New Tool For Identifying Stocks Ready To Move Higher On A "Short Squeeze"

Our primary focus at Trading Volatility has been to identify the big trends in the market so that people can place trades in volatility ETPs. The idea is to place swing trades (~20 trades per year) for market-beating performance using short volatility (SVXY) and and long volatility (VXX).

Now there is a new tool available for people who prefer to look at unique opportunities in individual stocks. 

I've created a dashboard which measures stocks' "Naive Gamma Exposure" ("Naive GEX"), as measured by all outstanding options contracts. Specifically, it measures the amount of shares that Market Makers must buy/sell in order to remain neutral in their trade book given a certain set of assumptions. (see below for an introduction on the inner workings).

The dashboard is updated throughout the day. I've been posting the dashboard results to twitter and to an automated email distribution list (which is currently free) for everyone to follow.

Be sure to check out all the new tools for individual stocks at including Open Interest charts (Max Pain), Gamma Exposure Charts, Skew Charts, Dark Pool Interest charts, and Yearly Pivot Markers. Announcements on additional updates will be posted on this blog as these tools evolve.

Part 2:
*Alright. Let's get technical to see why this "is a thing":

There has been recent research published into the concept of "Gamma Exposure" ("GEX") on the book of options Market Makers.

In summary:
- Market Makers provide a market for people to buy and sell options.
- Market Makers don't just take the opposite side of the trade that investors take. They hedge their exposure so that they can profitably manage an options book.
- The hedges must be re-hedged daily so that their position can remain neutral as the underlying stock prices move.
- In scenarios where "Gamma Exposure" gets off balance to the negative side, Market Makers must sell as prices drop and buy as prices rise, accentuating the movement in stocks. Oversold conditions result in a setup for a short squeeze, where both investors are buying oversold conditions AND Market Markets are re-hedging their positions by buying as the stock price rises. The result is a pop higher in the stock.

- Our leaderboard takes daily measurements for a fixed set of ~80 stocks automatically.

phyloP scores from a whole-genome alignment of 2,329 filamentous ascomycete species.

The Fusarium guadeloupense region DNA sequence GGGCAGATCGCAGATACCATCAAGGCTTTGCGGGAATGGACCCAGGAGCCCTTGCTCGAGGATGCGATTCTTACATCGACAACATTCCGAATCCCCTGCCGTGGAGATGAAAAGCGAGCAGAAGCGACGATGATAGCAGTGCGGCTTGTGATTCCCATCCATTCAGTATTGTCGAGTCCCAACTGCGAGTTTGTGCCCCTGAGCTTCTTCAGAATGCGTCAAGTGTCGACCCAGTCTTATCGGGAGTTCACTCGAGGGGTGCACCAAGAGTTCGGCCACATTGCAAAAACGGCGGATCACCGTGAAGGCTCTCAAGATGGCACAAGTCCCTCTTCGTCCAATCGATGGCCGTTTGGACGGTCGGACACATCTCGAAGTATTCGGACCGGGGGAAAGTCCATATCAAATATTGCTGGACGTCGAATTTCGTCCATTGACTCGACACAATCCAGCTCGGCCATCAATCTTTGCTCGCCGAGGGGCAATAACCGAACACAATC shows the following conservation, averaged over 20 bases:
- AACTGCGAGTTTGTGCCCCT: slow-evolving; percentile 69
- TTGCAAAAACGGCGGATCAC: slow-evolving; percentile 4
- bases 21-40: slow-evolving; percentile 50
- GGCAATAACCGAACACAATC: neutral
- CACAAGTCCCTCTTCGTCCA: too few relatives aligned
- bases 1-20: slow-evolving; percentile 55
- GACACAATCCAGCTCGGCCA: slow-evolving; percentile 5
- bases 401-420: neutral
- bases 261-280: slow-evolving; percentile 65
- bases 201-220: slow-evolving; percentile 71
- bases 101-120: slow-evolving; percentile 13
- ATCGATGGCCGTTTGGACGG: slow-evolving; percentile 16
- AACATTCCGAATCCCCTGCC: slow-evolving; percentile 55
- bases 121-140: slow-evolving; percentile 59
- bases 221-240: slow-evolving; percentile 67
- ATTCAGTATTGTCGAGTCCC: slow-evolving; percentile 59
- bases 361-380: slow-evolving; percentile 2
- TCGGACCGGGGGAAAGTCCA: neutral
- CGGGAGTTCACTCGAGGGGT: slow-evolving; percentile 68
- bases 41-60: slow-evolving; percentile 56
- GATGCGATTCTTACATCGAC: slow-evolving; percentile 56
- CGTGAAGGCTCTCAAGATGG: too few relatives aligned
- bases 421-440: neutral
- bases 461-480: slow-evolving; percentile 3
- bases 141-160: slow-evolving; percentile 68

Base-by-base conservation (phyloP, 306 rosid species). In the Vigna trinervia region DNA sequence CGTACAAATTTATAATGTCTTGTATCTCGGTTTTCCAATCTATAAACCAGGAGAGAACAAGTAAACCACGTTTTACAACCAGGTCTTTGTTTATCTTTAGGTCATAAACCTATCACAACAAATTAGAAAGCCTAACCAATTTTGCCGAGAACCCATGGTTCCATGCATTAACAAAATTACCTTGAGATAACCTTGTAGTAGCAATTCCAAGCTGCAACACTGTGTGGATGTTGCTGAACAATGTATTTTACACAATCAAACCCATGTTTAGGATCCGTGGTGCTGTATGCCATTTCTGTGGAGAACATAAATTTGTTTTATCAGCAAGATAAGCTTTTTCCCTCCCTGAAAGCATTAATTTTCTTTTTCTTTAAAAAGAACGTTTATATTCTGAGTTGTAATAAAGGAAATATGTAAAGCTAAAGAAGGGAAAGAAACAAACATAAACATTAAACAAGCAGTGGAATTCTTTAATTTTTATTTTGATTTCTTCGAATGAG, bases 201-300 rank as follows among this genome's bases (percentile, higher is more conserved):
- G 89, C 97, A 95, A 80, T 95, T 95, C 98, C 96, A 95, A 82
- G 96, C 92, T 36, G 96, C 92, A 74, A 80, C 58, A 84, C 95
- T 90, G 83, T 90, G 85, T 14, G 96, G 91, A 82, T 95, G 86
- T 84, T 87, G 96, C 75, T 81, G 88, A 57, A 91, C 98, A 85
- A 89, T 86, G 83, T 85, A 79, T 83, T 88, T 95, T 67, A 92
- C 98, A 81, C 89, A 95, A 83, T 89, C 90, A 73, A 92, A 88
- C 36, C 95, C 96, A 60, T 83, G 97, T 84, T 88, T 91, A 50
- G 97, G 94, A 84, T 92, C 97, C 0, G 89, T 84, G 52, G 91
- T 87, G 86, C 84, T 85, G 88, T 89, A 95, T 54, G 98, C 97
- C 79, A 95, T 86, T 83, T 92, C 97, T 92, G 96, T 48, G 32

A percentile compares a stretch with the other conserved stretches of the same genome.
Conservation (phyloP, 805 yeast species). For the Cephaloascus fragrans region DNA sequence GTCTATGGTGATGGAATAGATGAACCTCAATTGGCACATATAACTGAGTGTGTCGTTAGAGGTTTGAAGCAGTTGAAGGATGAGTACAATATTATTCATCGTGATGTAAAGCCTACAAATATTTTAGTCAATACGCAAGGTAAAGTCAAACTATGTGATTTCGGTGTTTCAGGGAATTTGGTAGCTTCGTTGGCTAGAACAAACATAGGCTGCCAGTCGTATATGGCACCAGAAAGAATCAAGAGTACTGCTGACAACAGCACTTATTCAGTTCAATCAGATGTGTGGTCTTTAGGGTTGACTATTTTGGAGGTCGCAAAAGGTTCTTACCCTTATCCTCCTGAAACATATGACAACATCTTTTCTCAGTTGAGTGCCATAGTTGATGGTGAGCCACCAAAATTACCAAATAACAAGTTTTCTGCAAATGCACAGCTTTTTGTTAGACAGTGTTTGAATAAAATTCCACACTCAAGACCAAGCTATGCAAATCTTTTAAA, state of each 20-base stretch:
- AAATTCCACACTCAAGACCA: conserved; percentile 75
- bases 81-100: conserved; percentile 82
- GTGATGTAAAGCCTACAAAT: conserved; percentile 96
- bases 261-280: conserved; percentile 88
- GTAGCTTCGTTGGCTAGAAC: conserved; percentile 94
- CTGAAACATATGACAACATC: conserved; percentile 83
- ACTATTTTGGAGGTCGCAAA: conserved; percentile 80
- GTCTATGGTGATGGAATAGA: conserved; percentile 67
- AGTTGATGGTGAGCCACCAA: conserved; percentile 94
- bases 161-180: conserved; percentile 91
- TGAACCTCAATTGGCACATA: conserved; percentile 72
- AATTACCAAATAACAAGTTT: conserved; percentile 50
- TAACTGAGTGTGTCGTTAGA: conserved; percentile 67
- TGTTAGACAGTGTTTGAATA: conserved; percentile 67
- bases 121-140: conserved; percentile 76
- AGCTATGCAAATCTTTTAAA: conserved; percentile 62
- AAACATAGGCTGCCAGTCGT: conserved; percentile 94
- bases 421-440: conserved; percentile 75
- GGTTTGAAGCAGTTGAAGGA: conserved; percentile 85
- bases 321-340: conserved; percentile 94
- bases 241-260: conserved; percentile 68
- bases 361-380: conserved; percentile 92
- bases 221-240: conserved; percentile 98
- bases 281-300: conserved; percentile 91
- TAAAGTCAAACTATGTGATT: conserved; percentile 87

- Visitors to can look up their own symbols, which will get added to the leaderboard as well.

What gets measured and displayed in the Dashboard:
- Our data looks at all options contracts with less than 94 days to expiration.
- "GEX(shares)" is calculated by summing gamma from calls at every strike (gamma * Open Interest * 100) and puts (gamma * Open Interest *-100).

"GEX($) per 1% move"  is given as "Na├»ve GEX"   meaning that it is calculated under assumptions that Market Makers are buying calls and selling puts. 

- A stock's Call Skew influences the "Skew Adjusted GEX" (SA-GEX), which changes to reflect estimated MM exposure. A positive Call Skew is common in stocks which have outsized speculative call buying.  This is the approximation of how much stock MMs must buy/sell per 1% move in order to remain neutral in their positions.

- Positive Skew Adjusted GEX: Daily movement subdued as Market Makers re-hedge by buying as stock price falls, and adding to their short as stock price rises.

- Negative Skew Adjusted GEX: Daily movement accentuated as Market Makers re-hedge by buying as stock price rises, and adding to their short as stock price falls.

"GEX/Volume" is the ratio for GEX (in shares) to the daily average trade volume (in shares). The more negative the GEX/Volume ratio the better the opportunity for a squeeze higher. This impact of this value is relative to the security's historical GEX levels. 

- The "Flip Point" is the level where gamma changes from positive to negative, or vice versa.
       - While above it, stock movement gets suppressed (Market Makers re-hedge by buying as stock goes lower, and selling as price moves higher).
      - When below, stock moves are accentuated (MMs re-hedge by buying as stock goes higher, and selling as prices moves lower).

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